In her presentation of Tom’s trials after St. Clare’s death, Stowe makes a point about slavery at large, a point she repeats throughout the book. Namely, a slave’s fate lies at the mercy of his master, and a master’s legal claim on a slave overrides all efforts by others to improve the slave’s welfare. Thus Miss Ophelia can do nothing to stop Marie. Marie can whip the slaves or sell them into further cycles of abuse. Stowe emphasizes the importance of religion and love and their ability to transform the heart, but in this section she does not shy away from the horrific evil that exists in their absence.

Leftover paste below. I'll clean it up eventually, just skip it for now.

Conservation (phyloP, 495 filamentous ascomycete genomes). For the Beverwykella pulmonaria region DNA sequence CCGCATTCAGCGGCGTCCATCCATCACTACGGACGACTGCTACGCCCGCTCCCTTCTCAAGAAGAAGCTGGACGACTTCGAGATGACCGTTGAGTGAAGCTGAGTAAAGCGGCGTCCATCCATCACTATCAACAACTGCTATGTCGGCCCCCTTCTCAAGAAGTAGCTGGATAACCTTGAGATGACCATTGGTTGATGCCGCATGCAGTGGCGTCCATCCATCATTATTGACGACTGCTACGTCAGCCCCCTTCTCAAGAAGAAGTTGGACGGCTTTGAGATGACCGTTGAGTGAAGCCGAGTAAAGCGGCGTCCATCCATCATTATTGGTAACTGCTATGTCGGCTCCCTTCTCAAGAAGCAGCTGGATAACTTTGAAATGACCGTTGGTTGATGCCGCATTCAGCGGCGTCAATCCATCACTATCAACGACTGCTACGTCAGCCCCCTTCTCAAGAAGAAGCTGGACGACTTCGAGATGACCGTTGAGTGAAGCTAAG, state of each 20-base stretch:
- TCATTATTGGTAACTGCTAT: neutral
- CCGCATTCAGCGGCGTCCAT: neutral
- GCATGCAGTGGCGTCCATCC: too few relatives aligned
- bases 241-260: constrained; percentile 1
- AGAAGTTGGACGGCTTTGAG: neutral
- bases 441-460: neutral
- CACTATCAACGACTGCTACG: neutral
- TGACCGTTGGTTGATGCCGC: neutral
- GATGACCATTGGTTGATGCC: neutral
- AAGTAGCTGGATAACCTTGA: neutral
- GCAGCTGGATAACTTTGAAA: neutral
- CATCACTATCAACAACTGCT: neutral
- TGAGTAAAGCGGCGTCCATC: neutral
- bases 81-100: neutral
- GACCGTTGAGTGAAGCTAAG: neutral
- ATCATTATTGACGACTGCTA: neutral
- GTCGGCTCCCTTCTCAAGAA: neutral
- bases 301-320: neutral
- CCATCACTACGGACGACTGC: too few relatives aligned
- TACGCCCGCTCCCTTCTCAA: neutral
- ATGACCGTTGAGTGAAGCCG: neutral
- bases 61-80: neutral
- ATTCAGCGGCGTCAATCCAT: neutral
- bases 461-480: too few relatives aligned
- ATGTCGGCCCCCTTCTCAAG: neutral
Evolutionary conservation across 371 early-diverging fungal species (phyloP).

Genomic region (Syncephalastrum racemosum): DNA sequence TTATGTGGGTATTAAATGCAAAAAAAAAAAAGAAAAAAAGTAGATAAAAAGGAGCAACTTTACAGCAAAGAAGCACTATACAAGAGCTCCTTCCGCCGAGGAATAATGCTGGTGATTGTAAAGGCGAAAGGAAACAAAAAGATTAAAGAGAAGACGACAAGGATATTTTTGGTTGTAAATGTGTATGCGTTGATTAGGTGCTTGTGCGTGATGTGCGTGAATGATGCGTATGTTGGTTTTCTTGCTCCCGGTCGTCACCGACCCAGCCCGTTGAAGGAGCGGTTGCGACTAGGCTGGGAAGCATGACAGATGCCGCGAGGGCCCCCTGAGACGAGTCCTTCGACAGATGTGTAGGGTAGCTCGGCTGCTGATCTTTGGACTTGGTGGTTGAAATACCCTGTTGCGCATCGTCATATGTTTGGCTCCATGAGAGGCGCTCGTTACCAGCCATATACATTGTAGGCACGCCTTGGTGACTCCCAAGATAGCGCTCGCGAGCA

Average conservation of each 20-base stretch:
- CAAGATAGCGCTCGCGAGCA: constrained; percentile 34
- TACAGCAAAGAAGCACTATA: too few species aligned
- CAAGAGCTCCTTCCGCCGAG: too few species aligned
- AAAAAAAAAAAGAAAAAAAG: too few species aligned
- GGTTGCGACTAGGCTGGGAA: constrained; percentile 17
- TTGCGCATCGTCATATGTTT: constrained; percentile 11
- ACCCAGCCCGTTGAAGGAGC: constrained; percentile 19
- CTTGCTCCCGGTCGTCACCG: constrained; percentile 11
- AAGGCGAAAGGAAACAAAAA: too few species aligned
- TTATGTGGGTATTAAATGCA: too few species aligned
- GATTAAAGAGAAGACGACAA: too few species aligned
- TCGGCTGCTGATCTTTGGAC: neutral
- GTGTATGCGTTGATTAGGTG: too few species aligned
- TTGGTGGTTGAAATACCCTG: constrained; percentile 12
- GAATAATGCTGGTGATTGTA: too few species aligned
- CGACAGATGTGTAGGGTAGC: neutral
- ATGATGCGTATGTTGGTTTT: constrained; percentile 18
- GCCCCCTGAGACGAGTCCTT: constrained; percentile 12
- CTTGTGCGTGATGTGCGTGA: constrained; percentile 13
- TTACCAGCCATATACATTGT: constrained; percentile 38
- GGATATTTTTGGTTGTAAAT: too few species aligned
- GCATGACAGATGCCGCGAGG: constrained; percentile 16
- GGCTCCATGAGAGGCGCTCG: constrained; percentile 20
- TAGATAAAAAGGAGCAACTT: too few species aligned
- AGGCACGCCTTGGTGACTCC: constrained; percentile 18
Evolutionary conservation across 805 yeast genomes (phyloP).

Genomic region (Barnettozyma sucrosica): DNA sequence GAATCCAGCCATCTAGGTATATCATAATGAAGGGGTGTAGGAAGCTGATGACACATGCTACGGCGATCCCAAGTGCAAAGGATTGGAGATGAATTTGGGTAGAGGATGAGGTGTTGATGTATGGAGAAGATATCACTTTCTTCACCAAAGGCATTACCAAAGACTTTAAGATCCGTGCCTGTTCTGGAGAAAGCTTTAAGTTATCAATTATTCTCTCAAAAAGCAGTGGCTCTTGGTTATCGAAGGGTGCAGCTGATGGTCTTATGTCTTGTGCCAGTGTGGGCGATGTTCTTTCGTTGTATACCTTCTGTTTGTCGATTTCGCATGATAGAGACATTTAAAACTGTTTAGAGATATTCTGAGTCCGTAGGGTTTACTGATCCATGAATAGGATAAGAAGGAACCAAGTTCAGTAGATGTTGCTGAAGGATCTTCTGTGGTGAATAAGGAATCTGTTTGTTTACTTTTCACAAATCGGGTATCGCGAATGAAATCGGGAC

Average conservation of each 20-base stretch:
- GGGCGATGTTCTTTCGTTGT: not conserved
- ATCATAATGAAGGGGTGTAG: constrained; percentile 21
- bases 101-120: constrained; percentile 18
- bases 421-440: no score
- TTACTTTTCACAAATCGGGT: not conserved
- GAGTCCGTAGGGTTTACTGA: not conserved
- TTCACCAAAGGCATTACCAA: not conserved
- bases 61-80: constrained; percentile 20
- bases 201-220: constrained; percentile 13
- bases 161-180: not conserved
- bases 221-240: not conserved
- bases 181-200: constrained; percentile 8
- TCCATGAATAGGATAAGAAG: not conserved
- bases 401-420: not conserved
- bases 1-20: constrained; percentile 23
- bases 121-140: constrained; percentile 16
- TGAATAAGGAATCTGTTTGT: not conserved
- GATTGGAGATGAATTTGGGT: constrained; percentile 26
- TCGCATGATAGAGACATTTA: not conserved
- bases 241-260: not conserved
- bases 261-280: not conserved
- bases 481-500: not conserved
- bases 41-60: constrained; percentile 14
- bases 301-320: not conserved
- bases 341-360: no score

Stowe focuses not only on the effect of slavery on slaves but also on its effect on the slaves’ owners. While slavery causes emotional and physical suffering among the slaves that slaveholders can never know, the system also makes human beings lose all sense of right and wrong. This latter effect extends to both the oppressed and the oppressor. Through the story of the Legree plantation, Stowe shows how the system turns slaves against each other—how cruelty makes people crueler. The plantation also lacks all sense of religion. Tom tries to fight against the cruelty, to infuse goodness into this moral void. The only commands he refuses to obey are those that go against his faith; thus in the scene of the beating in Chapter XXXIII, he holds strong. These pages work toward transforming Tom into a martyr-figure. He would rather face a severe beating himself than violate his principles by beating another slave.